The proposed resistance measurement system may be implemented through integrated components such that the power consumption is very low, and the footprint is kept very small. The proposed system comprises one or more sensors, e.g. an array of sensors which may be organized in a two-dimensional array of columns and rows.

Each of the sensors comprises a node, a switching unit and a voltage sensor. The node comprises a stack of successive electrically conductive layers, said stack comprising a layer which comprises a charge holding capacitor arranged for pre charging said capacitor to a predetermined charge level, and a plurality of sensing layers, wherein each of said sensing layers being mutually electrically isolated from each other. The node is comprised of at least one capacitor such that the capacitor and preferably a sensor plate of the stack can be charged with a predetermined charge level or capacity or voltage level. This node is arranged to be operating in charge modus and in a floating modus. In the charge modus, the node is pre-charged to the predetermined charge level and once this level has been reached, the node switches to the floating modus. In the floating modus the node is discharged by the leakage currents at the said node. The switching between the modes is controlled by the switching unit which for example is implemented as a transistor.

The predetermined voltage level may preferably set by the threshold voltage, preferably by an inverter, which may change due to process variation, temperature, supply voltage etc. The electrical resistance may thereby be calculated and based on one or more of the discharge time, capacitance at the node, and approximate threshold set, e.g. by the inverter, which is dynamic. Instead of the threshold value, also the supply voltage may apply.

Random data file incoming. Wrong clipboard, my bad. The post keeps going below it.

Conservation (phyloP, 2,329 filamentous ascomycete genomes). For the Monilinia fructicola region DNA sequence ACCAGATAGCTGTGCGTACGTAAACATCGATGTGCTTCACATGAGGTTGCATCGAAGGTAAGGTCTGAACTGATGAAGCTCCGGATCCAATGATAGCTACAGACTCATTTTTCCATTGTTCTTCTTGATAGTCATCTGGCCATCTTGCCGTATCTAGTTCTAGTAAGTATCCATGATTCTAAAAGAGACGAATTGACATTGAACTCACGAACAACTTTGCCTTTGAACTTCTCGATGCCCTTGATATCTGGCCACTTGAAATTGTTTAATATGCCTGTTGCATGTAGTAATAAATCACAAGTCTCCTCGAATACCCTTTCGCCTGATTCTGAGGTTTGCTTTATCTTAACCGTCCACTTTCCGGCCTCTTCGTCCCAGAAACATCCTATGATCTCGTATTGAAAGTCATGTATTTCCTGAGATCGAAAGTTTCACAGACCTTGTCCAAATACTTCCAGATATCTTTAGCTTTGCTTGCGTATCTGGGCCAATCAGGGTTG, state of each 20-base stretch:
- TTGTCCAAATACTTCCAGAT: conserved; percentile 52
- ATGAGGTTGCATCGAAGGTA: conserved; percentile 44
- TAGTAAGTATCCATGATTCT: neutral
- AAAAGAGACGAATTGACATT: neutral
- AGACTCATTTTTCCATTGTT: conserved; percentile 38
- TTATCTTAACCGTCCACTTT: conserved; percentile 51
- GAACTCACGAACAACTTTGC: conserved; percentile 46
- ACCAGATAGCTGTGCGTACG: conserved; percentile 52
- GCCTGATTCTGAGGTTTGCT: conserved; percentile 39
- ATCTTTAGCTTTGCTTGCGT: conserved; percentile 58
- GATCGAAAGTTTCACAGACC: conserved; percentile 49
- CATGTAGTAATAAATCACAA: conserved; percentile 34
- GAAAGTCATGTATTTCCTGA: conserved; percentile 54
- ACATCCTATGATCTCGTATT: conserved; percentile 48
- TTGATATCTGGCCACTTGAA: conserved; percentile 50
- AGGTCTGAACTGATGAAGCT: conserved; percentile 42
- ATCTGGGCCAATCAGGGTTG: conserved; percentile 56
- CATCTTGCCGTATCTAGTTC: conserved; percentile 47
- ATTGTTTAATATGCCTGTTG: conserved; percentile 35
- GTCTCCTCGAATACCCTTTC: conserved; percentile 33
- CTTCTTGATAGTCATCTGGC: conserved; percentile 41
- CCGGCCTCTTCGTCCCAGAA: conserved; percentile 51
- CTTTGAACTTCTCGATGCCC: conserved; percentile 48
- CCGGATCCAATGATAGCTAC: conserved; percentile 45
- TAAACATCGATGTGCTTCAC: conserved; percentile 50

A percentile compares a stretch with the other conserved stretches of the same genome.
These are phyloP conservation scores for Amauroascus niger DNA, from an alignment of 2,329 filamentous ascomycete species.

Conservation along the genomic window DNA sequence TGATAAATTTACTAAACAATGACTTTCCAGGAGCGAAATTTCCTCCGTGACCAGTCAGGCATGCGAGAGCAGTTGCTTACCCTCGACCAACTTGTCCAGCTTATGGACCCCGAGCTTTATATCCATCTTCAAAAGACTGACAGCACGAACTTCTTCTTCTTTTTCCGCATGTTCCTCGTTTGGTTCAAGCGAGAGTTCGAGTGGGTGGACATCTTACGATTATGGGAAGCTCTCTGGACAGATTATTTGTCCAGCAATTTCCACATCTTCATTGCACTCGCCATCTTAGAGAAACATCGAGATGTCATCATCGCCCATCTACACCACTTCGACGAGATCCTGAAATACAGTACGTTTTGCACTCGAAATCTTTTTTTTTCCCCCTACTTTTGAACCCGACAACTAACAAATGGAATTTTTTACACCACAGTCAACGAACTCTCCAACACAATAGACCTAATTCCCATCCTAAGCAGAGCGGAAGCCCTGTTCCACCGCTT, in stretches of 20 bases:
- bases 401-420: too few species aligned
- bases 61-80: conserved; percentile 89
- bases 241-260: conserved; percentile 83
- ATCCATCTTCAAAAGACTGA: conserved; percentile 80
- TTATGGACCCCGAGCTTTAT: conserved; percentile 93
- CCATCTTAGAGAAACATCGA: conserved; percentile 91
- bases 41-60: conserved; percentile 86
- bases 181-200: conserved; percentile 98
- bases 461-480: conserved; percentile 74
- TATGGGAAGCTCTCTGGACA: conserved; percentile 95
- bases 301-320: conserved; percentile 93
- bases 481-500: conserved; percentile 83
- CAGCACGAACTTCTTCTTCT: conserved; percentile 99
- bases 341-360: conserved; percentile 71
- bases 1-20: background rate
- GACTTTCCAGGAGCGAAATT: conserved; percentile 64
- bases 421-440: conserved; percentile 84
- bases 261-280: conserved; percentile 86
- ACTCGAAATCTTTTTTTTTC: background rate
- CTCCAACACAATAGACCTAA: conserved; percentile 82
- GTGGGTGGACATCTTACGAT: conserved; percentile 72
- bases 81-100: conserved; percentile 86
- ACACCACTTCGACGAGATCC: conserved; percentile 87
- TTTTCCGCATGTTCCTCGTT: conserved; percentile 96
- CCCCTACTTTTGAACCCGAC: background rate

Once the node is left floating by the switching unit the charge of the capacitor will discharge through the sensing plates or layer, there are comprised of a plurality of sensing plates of which each sensing plate is mutually electrically isolated from each other. Preferably, the sensing plates have a different electrical resistance to the pre-charge node. This may be implemented by use of different isolating materials but preferably by manufacturing the plates in such a way that the plates are located further away from each other. Alternatively, the sensing plates may also have approximately equal electrical resistance. The sensor or sensor element further comprises a voltage sensor to determine the voltage level of the pre-charge node. This way, the voltage level at the pre-charge node may be monitored.